I, too, enjoy the rainbows, sunrises and sunsets and the wildlife that God has provided. I also like finding 4 leaf clovers and feel “lucky” when I find them … just like finding the $5 dollars! I don’t think every little event like that is planned out by God ahead of time. However, I feel incredibly blessed (not lucky!) to be alive and sometimes I think he has provided specific scenes just for me. I get a little possessive especially of MY sunrises and sunsets and have been known to be surprised when someone will say, “Did you see that sunset last night?” and I think, “Oh, you mean the one God gave ME?” Of course I don’t say it and I suppose it is a little childish of me, but … :-)

    Saloma, I finished your book the other night. It was so well written I almost couldn’t put it down! I’ve read the excerpts from your new book with David and hope it picks up right where this one left off. It will have a much happier tone, I’m sure, though I have to say that considering the problems you and your family faced the tone of this first book was really not as somber as I thought it would be; You developed such insight coping with all of the wrongdoings and this must have helped you understand your psych classes in college!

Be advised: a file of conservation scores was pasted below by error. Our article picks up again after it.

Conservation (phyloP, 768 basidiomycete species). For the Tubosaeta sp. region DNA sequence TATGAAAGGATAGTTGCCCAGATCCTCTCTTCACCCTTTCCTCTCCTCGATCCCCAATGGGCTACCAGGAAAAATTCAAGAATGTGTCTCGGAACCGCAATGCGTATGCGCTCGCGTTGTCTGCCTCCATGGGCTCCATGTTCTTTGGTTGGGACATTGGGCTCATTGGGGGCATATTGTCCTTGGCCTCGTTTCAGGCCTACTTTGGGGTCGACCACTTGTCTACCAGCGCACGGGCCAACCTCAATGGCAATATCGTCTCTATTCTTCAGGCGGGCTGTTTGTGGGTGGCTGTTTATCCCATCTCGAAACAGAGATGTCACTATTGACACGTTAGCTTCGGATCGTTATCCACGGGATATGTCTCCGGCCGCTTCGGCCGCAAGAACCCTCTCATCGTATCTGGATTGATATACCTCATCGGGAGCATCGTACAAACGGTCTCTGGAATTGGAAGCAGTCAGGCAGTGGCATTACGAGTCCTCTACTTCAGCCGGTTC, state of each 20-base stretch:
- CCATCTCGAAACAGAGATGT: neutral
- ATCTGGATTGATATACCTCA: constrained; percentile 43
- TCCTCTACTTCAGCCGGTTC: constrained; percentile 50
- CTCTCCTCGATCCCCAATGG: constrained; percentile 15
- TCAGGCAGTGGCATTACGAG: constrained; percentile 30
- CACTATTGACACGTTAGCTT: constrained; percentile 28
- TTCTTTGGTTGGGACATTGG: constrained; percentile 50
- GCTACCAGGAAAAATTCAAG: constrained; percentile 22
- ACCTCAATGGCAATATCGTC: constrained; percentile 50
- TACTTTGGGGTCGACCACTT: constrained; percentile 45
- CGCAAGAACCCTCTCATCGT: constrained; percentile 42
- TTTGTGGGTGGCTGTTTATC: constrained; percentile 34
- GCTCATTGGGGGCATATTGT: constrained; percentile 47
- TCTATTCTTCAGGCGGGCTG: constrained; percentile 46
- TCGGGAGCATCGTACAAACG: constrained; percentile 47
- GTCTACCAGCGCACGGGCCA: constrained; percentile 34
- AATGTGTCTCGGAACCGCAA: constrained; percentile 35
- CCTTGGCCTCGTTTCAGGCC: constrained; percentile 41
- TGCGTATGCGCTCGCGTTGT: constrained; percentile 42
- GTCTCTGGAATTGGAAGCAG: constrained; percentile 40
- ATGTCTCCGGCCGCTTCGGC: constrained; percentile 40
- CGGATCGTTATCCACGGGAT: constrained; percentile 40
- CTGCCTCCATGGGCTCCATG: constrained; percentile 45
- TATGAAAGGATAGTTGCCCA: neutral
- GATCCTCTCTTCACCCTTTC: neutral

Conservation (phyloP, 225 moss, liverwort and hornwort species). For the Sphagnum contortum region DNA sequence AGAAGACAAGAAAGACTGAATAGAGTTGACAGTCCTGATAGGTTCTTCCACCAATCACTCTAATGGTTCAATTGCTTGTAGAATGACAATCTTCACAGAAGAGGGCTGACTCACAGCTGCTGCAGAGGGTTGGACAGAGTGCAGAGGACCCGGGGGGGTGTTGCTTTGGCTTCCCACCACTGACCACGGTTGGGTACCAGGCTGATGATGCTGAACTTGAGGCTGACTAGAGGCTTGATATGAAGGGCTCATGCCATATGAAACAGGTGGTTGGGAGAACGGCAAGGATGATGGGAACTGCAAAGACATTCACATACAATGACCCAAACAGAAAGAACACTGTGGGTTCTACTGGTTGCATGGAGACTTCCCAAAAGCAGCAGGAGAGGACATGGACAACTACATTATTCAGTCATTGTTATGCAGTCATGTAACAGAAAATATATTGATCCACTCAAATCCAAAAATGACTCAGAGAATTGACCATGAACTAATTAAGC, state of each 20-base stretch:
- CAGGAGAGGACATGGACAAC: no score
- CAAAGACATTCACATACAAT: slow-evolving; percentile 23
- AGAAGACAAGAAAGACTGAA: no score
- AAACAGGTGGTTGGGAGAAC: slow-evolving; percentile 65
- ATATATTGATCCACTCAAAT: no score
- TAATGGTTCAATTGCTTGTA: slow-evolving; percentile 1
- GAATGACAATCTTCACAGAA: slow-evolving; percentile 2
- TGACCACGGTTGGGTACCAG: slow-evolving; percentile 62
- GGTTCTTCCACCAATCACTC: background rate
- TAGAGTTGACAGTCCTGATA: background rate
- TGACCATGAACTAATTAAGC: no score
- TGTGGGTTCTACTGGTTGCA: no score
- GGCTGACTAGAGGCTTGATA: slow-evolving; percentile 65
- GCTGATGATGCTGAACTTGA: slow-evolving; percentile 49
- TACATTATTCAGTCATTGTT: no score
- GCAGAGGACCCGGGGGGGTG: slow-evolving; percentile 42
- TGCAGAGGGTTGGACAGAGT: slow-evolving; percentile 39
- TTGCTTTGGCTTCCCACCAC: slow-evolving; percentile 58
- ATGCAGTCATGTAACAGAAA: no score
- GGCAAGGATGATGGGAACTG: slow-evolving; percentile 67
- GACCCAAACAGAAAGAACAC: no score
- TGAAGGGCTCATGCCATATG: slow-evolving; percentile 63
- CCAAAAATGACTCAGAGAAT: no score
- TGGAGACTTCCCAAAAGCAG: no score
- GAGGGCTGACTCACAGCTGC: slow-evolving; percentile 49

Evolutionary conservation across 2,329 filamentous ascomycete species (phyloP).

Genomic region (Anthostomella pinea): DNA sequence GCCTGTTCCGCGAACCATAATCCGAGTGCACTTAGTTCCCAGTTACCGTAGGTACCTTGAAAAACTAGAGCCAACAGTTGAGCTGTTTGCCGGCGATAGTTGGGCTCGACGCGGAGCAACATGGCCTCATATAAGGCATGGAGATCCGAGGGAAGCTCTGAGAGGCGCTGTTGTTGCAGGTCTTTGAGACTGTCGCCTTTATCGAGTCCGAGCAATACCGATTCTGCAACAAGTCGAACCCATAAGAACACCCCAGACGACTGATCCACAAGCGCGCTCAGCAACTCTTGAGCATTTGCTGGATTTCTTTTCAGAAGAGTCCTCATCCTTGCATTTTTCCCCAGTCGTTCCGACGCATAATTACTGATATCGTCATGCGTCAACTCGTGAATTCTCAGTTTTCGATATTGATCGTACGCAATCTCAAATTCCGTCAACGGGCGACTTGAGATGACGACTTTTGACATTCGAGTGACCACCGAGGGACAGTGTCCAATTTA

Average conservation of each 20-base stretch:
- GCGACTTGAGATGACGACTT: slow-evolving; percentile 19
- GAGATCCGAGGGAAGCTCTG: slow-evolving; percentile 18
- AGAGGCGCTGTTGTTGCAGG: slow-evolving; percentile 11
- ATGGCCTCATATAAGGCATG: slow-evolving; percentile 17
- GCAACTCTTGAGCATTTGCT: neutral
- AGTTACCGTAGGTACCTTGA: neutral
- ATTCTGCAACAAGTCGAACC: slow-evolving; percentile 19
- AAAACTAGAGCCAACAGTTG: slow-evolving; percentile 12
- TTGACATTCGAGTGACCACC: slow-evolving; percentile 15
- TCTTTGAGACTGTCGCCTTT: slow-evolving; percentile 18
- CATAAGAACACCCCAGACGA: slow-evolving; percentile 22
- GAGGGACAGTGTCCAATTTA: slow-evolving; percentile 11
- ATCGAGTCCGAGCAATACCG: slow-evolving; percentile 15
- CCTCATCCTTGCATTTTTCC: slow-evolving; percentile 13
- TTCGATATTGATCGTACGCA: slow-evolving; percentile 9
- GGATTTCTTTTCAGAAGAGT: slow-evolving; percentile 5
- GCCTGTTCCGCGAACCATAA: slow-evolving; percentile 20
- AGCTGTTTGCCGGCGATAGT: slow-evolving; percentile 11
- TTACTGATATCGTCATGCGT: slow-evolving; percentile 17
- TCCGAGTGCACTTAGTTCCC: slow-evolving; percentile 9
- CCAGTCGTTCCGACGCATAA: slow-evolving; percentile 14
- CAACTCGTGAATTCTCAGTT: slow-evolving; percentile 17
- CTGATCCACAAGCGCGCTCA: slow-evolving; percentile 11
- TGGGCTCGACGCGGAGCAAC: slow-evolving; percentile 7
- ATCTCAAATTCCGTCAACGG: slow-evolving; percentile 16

That you can be tenderhearted towards your family and former community shows how deep God’s love really goes (when it and you are allowed to blossom and grow!)

  5. Enjoyed this conversation very much. It leads me to another question. Do you recall conversations that you would call “theological” in nature such as free will, eternal salvation, etc.? Or was most of the conversation among the Amish about practical matters–weather, crops, family, church issues? Were men or women more likely to engage in philosophical musings–or was this practice actively discouraged by community norms?

  6. I believe in free will and that god gave us this opportunity for good and bad. That is the reason we seem to be so prone to mess up our lives the way we do. I think god gives us hints where to go and we sometimes notice this and follows and sometimes notice and still choose to do something completely different. Sometimes we also do not notice the signs we were given mainly because is somewhere else than it should be at the moment. I see free will as a general test of mankind and a gift.